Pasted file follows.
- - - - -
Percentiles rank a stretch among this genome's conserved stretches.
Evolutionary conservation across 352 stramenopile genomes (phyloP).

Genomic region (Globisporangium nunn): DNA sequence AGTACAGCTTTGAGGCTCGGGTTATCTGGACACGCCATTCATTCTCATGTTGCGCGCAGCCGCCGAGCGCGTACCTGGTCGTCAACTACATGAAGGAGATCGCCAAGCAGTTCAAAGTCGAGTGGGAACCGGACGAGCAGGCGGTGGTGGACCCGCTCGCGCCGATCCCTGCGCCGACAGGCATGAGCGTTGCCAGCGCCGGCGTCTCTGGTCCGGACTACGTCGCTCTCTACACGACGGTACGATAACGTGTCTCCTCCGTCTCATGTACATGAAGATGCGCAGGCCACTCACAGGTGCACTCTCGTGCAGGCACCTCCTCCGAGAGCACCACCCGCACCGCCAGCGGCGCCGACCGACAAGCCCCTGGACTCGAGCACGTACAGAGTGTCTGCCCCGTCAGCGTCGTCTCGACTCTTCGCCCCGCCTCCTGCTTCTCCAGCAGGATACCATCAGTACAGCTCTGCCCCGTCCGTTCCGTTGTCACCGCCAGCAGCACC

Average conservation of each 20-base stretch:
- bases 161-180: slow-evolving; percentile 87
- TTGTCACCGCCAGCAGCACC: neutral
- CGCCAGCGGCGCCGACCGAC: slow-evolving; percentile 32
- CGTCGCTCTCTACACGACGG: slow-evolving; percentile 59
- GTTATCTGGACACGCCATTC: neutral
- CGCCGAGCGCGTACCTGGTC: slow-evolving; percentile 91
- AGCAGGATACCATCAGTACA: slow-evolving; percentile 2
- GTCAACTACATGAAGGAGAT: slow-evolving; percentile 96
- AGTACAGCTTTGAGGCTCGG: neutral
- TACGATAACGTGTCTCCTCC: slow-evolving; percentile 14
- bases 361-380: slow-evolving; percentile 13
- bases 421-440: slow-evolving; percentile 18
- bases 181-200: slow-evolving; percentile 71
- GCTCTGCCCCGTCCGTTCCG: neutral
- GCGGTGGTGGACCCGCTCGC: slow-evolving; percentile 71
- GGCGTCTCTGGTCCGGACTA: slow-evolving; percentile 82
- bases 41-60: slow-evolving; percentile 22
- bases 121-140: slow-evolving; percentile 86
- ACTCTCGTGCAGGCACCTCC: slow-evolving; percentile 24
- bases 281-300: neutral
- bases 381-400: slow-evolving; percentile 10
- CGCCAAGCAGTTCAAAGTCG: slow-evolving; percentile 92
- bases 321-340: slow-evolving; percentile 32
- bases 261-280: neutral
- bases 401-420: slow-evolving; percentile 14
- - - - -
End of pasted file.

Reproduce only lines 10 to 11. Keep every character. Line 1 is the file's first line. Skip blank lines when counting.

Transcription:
- CGCCGAGCGCGTACCTGGTC: slow-evolving; percentile 91
- AGCAGGATACCATCAGTACA: slow-evolving; percentile 2